Corpsmember Profile: Starting a Career in Public Lands Management at Community Training Works
When we initially arranged to chat with Johnathan Phillips, he ended up needing to reschedule; he had been called away on a day-long assignment out in the field. There is no such thing as a dull workday for Johnathan, a laborer at St. Marks National Wildlife Refuge in Wakulla County, FL.
Johnathan started his position at the Refuge in April 2021, but he is not new to the outdoors. A native of Wakulla County, he grew up spending time at the refuge and other nearby public lands. After graduating high school and taking a job installing water meters at local homes, Johnathan followed in his brother’s footsteps in 2018 when he became an AmeriCorps member at Community Training Works – Young American Conservation Corps (CTW-YACC).
“[CTW-YACC] was looking for people to bring on to help with new projects they were working on. My brother did one AmeriCorps term and he told me about it,” said Johnathan. “I was like, ‘that sounds like fun.’ I honestly didn’t plan on doing this kind of work in life, but once I started, I really enjoyed it and now I’m doing it at the refuge and I really, really enjoy it.”
During his time with CTW-YACC, Johnathan primarily served at Apalachicola National Forest. He and his crew assisted the Recreation Division with a range of projects to improve and maintain the visitor experience. Among other activities, this included clearing trails, removing downed or hazardous trees, building picnic tables, maintaining recreation sites, and managing the ATV and OHV trails. After Hurricane Michael in October 2018, Johnathan and fellow CTW-YACC AmeriCorps members played an important role in removing debris, clearing roads, and reopening damaged recreation sites.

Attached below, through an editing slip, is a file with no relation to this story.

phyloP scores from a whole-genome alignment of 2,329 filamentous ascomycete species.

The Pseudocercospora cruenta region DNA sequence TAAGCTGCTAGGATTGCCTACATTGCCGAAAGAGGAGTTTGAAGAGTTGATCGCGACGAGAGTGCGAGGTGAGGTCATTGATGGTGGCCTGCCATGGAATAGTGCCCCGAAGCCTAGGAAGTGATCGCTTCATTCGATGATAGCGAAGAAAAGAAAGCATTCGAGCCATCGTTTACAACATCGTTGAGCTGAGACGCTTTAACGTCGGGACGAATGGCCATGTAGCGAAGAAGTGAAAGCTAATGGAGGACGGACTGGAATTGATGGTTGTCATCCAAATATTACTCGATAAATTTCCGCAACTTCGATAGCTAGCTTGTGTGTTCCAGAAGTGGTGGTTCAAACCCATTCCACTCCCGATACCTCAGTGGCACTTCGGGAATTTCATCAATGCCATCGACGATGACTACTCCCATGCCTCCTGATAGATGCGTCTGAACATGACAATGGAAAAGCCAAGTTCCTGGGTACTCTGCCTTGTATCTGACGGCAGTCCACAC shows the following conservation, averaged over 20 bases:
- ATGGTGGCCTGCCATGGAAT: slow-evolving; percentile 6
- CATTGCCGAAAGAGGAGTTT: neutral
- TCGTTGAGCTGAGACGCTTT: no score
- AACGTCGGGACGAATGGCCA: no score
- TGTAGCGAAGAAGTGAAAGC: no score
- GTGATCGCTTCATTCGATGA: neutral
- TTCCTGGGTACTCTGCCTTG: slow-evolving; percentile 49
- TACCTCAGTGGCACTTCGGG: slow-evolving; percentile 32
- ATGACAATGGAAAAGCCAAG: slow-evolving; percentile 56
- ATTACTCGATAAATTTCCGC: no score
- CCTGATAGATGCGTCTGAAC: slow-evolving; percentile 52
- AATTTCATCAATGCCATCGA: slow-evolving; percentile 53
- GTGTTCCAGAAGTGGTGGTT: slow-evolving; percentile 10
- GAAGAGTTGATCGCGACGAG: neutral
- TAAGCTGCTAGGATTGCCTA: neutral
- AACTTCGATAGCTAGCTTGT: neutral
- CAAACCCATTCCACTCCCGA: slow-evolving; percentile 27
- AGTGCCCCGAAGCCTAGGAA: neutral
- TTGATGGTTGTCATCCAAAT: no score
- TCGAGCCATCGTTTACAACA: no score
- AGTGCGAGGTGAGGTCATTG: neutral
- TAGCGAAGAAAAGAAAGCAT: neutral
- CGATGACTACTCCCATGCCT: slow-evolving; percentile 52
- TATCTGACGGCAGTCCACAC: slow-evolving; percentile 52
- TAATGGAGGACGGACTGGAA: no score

Johnathan was promoted to a Crew Leader position after a year with CTW-YACC. In this role he learned to navigate team dynamics and motivate his crew. The daily tasks in the Corps are often physically demanding, but he didn’t mind.
“I’m an outdoorsy guy, so the work wasn’t a challenge for a me,” said Johnathan. “The most rewarding part was being able to be outside in the woods all day. I love that. I’ll never have a sad day – being out there makes me happy.”
Johnathan gained invaluable hands-on experience through his service. He also participated in numerous trainings: he earned his government driver’s license, OHV and ATV certifications, chainsaw certification, and wildfire-related certifications. It was these experiences and credentials that helped him land his current position.
Johnathan’s role at St. Marks encompasses numerous responsibilities. He maintains visual aspects, including caring for the grass and signs. He participates in wildlife monitoring. He helps keep drinking water safe by traveling to sites throughout the refuge to test water sources and ensure their potability. He recently removed the steps from an old fire tower to prevent visitors from attempting to climb it.
“There’s always something to do,” said Johnathan.
In the future, Johnathan hopes to use his AmeriCorps Education Awards to potentially take a welding class and earn further certifications. He wants to continue working on public lands and perhaps gain experience working for a park in another part of the country. From his experience in the Corps, Johnathan has launched a career outdoors.
To other young adults considering a term in a Corps, Johnathan advises:
“Definitely stick it out and get the AmeriCorps Education Award. Some people get out there and start doing the hard work and decide it’s not for them – which is understandable – but for others who want to do it, I’d stick it out. Get the Education Award and get as many certifications as you can.”